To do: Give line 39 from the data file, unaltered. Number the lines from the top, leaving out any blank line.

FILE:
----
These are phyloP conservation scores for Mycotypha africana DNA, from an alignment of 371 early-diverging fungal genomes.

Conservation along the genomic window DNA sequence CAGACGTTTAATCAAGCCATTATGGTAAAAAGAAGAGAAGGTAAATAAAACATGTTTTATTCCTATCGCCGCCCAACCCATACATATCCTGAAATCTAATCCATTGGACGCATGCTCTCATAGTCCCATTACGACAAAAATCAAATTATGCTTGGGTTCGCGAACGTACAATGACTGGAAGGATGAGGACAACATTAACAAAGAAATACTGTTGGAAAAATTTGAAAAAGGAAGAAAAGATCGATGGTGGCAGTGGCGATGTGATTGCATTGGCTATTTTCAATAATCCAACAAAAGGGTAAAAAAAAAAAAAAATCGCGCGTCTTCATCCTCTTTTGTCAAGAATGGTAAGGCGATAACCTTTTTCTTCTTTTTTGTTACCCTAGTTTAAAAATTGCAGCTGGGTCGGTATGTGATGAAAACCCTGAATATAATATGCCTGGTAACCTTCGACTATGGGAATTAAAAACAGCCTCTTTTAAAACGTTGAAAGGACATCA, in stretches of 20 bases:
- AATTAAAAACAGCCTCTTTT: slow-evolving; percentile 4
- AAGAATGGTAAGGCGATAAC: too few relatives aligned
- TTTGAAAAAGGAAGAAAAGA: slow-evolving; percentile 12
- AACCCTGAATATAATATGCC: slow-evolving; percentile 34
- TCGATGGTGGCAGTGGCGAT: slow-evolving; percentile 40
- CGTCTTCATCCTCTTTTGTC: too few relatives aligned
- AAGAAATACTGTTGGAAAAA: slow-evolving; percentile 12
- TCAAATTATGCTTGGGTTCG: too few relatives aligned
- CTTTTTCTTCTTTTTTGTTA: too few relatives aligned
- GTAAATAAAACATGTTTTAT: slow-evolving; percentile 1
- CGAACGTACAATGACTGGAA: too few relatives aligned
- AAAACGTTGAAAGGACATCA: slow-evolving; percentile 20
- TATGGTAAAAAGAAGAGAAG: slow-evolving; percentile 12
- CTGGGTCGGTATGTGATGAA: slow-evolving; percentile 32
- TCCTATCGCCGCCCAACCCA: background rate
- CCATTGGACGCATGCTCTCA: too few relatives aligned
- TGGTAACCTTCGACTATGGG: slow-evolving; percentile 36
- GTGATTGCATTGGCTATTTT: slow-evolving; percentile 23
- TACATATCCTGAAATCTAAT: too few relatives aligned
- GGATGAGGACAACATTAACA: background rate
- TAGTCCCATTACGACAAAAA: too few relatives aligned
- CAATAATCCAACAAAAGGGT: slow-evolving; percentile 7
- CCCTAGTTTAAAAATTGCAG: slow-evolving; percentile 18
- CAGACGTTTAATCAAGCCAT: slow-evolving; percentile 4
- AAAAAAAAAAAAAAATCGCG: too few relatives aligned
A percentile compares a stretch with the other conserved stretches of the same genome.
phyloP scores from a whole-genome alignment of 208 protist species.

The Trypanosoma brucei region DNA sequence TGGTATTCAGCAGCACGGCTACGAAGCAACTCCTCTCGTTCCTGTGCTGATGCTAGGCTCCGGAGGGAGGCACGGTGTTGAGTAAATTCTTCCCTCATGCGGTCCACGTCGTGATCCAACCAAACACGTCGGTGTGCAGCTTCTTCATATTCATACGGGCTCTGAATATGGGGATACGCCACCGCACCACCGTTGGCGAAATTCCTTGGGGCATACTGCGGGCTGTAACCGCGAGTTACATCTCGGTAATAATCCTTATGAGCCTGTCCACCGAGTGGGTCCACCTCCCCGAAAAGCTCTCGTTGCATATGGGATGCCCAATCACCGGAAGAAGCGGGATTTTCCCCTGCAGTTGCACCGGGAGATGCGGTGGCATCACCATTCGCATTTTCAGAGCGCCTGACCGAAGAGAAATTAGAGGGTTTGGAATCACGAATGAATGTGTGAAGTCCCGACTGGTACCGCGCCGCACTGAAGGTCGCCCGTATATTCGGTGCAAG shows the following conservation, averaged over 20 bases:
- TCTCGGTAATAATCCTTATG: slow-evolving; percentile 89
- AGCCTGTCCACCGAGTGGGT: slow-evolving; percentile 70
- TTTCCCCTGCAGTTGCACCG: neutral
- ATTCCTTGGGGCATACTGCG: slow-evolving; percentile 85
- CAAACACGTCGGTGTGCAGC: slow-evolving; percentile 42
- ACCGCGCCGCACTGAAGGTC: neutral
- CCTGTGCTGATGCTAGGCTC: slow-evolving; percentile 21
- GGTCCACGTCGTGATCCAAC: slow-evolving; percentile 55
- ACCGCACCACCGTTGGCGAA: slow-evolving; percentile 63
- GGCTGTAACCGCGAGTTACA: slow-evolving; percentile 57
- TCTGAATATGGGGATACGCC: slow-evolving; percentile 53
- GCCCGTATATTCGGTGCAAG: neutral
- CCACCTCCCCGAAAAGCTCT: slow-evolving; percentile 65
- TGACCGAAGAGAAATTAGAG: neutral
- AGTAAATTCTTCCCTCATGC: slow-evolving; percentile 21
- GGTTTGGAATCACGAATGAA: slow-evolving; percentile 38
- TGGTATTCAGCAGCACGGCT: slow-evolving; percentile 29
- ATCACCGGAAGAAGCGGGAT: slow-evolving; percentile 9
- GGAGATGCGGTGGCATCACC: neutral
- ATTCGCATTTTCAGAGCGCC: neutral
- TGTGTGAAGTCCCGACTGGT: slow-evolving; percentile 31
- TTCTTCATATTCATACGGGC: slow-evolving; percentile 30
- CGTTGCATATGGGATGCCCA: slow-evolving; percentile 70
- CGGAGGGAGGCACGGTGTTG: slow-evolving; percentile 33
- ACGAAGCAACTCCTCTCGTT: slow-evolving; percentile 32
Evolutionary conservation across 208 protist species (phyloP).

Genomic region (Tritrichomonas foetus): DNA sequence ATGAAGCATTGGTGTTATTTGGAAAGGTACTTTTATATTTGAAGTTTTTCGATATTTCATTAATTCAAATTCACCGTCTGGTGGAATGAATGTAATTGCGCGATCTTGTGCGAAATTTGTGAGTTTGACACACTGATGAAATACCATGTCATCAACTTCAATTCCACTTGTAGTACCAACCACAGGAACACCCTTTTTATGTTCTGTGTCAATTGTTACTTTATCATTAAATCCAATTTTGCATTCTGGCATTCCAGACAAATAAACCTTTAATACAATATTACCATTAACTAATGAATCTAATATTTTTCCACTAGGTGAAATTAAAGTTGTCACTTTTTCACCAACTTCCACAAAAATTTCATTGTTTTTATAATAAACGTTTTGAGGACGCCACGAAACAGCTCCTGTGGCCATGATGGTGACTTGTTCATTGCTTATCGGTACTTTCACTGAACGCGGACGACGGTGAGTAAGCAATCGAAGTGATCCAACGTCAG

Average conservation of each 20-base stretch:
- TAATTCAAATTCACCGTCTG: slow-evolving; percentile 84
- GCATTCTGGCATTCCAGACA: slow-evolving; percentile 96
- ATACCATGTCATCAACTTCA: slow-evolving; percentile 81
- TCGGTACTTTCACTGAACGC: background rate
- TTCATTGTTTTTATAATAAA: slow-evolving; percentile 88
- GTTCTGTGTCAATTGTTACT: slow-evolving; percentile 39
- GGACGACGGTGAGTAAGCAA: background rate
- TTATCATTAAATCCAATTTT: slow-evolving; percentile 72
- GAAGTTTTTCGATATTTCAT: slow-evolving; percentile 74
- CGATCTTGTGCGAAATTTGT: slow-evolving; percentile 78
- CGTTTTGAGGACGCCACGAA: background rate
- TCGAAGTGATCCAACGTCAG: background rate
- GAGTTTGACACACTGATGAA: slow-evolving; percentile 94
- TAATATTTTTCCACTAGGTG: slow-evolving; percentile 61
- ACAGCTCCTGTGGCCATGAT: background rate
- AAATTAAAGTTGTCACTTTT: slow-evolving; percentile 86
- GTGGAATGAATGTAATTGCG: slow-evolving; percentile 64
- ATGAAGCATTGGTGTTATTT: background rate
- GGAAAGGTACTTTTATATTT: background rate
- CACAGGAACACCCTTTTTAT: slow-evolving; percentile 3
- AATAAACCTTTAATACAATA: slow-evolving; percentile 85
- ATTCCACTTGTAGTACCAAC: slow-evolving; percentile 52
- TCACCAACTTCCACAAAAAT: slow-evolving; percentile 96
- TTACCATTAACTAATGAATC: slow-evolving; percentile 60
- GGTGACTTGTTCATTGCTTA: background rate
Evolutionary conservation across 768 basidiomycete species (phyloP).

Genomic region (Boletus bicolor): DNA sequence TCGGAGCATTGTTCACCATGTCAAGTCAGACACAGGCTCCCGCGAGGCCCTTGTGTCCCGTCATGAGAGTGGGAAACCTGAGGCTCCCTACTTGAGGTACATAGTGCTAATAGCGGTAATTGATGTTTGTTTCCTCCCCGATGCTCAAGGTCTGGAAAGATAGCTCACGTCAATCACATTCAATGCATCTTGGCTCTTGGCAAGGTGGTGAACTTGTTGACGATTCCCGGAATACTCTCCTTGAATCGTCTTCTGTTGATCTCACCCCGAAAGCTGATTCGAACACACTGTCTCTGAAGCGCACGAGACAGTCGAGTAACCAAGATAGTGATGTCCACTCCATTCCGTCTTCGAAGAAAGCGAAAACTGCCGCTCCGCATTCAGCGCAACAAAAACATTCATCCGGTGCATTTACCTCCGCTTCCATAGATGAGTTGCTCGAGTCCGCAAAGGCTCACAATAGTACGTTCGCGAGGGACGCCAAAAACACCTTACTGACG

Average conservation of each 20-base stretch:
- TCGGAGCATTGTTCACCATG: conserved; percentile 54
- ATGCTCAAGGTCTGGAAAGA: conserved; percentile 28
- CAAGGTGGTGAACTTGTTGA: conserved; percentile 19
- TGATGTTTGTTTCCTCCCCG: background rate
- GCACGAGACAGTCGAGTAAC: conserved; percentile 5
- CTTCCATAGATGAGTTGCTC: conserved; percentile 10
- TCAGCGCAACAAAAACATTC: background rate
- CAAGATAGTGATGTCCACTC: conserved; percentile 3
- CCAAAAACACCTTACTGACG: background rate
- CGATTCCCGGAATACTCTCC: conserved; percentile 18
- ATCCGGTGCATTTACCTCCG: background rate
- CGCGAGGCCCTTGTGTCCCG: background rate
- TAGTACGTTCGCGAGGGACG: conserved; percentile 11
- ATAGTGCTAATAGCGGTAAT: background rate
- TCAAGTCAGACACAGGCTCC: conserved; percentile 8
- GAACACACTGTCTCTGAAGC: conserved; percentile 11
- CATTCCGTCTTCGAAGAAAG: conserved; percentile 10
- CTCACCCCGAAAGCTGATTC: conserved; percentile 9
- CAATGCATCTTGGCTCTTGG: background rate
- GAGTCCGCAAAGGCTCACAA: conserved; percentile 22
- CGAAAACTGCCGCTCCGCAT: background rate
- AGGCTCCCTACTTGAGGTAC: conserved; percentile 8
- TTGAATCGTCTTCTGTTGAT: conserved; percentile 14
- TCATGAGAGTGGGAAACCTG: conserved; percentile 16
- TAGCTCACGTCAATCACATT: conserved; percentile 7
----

- ACCGCACCACCGTTGGCGAA: slow-evolving; percentile 63